Asvapati proceed to the hermitage of Dyumatsena in the forest. In a proper form, he asked Dymatsena to accept Savitri as the bride of Satyavan. "Dymatsena! Savitri knows that prosperity and adversity are transient. Honor, virtue, love and friendship are abiding things; Savitri has come to you searching these. Please do not disappoint us; let the marriage be celebrated."

"So be it, " replied Dyumatsena. With Dyumatsena's consent, the marriage was performed that very day in the hermitage in a simple ceremony. Savitri and Satyavan went round the sacred fire hand in hand as the priests chanted the vedic mantras. The prescribed seven steps were taken. Savitri became Mrs. Satyavan.

Savitri adapted herself to life in the hermitage. Savitri and Satyavan loved each other. Savitri kept Narada's secret to herself so as not to upset the happiness of Satyavan.

Days went by. Seasons changed. The marriage was in Spring. Summer came, followed by torrential rains; autumn cleared the skies and the moon shone bright; fruits were aplenty on bushes and trees. Winter came and went giving place to spring. Savitri knew that Satyavan's death was approaching. Four days before the appointed day, Savitri started the Triratra vow, fasting day and night for three days and nights, with absolute faith in the Devata worshipped by her. She lay at the feet of the Mother Goddess, praying with abject devotion and prayed for her husband's wife. "O Mother, today is the day, I need your help." Her parents-in-law wanted her to give up the fast. "Yes", replied Savitri, "I will after sunset, if all goes well. This is my vow."

As Satyavan set out to the woods with axe upon his shoulder, Savitri requested that he should allow her to accompany him. "I pray to you, please do not prevent me; I will have to come with you." Savitri also sought the permission of her parents-in-law. They asked Satyavan not to go too far and to return quickly from the forest.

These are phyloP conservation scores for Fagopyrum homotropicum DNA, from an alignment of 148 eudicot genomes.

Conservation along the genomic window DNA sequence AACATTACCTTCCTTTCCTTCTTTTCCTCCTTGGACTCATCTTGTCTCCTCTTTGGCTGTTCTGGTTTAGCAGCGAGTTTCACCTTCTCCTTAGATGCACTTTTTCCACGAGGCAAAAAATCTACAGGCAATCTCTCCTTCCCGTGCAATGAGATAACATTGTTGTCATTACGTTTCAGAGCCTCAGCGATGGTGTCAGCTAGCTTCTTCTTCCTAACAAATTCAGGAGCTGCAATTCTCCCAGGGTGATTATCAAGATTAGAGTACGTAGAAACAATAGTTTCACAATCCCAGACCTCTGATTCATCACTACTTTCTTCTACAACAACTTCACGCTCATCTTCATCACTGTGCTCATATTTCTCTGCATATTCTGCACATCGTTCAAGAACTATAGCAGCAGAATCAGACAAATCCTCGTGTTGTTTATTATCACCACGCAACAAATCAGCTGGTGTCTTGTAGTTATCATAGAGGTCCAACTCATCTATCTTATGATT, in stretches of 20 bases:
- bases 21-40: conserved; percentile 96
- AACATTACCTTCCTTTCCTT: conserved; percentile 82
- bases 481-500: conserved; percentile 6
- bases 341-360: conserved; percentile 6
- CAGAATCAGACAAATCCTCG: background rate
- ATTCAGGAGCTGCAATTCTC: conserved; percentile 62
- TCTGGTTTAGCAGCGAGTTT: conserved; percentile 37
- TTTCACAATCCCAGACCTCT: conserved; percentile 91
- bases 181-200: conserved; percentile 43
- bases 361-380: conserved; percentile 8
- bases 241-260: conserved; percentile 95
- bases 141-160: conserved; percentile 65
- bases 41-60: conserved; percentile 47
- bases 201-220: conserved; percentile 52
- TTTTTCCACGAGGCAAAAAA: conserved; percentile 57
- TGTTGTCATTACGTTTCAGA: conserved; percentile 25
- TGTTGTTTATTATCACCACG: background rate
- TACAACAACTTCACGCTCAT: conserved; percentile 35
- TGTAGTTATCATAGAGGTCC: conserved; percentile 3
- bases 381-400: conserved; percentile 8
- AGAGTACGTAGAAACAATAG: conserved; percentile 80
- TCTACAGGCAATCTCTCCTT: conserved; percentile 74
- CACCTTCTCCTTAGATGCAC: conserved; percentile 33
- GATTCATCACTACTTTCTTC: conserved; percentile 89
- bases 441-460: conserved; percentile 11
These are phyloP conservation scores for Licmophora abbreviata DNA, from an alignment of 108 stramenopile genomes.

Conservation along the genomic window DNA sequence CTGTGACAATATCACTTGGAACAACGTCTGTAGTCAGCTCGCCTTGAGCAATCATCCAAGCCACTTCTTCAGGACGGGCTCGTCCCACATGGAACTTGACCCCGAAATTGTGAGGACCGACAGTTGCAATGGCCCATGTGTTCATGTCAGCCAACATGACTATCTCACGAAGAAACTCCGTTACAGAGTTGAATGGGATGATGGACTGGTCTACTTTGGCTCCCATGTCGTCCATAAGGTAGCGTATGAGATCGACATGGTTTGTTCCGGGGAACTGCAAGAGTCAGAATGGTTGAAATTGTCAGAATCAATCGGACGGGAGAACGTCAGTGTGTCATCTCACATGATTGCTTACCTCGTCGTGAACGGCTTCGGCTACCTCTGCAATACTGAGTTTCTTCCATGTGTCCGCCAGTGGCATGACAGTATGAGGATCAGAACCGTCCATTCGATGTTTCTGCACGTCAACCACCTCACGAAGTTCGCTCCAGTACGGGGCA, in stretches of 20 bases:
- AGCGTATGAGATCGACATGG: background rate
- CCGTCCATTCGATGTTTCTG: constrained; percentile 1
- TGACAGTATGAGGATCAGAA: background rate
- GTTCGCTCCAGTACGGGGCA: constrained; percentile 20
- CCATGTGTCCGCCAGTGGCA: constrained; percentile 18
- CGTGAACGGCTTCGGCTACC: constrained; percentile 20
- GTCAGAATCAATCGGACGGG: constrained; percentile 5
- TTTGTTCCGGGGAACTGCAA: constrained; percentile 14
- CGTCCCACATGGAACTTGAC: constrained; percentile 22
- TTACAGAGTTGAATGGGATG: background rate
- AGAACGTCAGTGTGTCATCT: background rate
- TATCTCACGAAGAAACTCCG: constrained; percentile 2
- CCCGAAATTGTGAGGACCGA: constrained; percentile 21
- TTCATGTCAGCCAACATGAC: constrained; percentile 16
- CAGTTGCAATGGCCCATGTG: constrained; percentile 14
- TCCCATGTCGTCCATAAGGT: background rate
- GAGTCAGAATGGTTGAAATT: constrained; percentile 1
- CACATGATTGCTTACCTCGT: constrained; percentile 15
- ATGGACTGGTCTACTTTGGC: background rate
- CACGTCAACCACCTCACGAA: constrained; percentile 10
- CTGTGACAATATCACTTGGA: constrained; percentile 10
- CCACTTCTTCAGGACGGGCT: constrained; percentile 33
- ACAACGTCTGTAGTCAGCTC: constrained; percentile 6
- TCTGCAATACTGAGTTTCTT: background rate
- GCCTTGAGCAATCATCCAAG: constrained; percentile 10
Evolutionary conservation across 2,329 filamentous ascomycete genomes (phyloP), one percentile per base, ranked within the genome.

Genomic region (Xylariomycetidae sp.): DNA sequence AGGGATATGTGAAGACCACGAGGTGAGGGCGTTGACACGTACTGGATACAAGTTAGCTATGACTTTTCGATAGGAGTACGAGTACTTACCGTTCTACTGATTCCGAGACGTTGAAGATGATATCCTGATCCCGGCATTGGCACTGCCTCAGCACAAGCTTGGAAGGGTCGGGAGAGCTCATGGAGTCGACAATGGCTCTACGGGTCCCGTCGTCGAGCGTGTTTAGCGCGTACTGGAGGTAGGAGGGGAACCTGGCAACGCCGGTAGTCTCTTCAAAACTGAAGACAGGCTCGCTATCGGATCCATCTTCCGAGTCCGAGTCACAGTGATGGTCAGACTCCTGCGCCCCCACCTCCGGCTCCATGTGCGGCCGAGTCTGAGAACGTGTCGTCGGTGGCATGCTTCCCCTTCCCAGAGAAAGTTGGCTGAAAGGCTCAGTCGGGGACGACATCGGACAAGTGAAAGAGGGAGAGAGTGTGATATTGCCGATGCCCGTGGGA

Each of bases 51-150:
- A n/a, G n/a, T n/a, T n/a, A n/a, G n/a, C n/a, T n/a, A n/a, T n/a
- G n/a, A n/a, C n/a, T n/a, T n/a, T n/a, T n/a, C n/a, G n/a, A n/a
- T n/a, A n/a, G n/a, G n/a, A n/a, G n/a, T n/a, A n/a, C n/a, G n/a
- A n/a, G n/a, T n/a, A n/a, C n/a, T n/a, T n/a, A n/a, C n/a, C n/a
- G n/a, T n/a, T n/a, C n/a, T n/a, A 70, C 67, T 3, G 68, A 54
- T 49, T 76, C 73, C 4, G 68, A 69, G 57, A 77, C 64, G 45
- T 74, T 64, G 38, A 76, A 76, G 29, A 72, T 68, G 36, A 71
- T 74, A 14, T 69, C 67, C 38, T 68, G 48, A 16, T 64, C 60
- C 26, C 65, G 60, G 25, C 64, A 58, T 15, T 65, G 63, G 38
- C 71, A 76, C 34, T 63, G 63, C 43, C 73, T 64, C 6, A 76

Satyavan was in a very happy mood as he enjoyed the rows of champaka trees and showed them to Savitri. Hand in hand they traversed the woods. He repeated asked Savitri, "What was your vow for? Was it to repent for some sin? Was it to get fame for sanctity?"

He felt a sense of pain after he began chopping wood. Savitri rested his head on her lap. She touched his cold hands. A shadowy figure was seen nearby, carrying a noose in his hand. He was Yama, the god of death. Trembling in voice, Savitri asked, "O god, what do you want to do here"

"Know me, O Savitri. I am Yama, the god of death. You are devoted to your husband. Your husband's allotted days on earth are over; it is my duty now to bind his soul with my noose and carry him away." So saying, Yama went about doing his job and started carrying Satyavan away. Savitri followed Yama and told Yama in a firm tone: "O god of death. Whither my husband goes, I go. We are one in life and in death. That is the eternal Dharma. O god, bind my soul too and take me. The goal of human life here on earth is to become as much god-like as possible. That goal can be reached in the sanctity of domestic life. Why do you want to deny me this life? My love for Satyavan is divine and will take us to the goal of life. Why do you take me away from him and deny the very goal for which we are created to achieve"

Yama was impressed with the pleading. "I admire your keen intellect and the purity of your heart. You may ask for any boon you want except the life of your husband; I will grant it."

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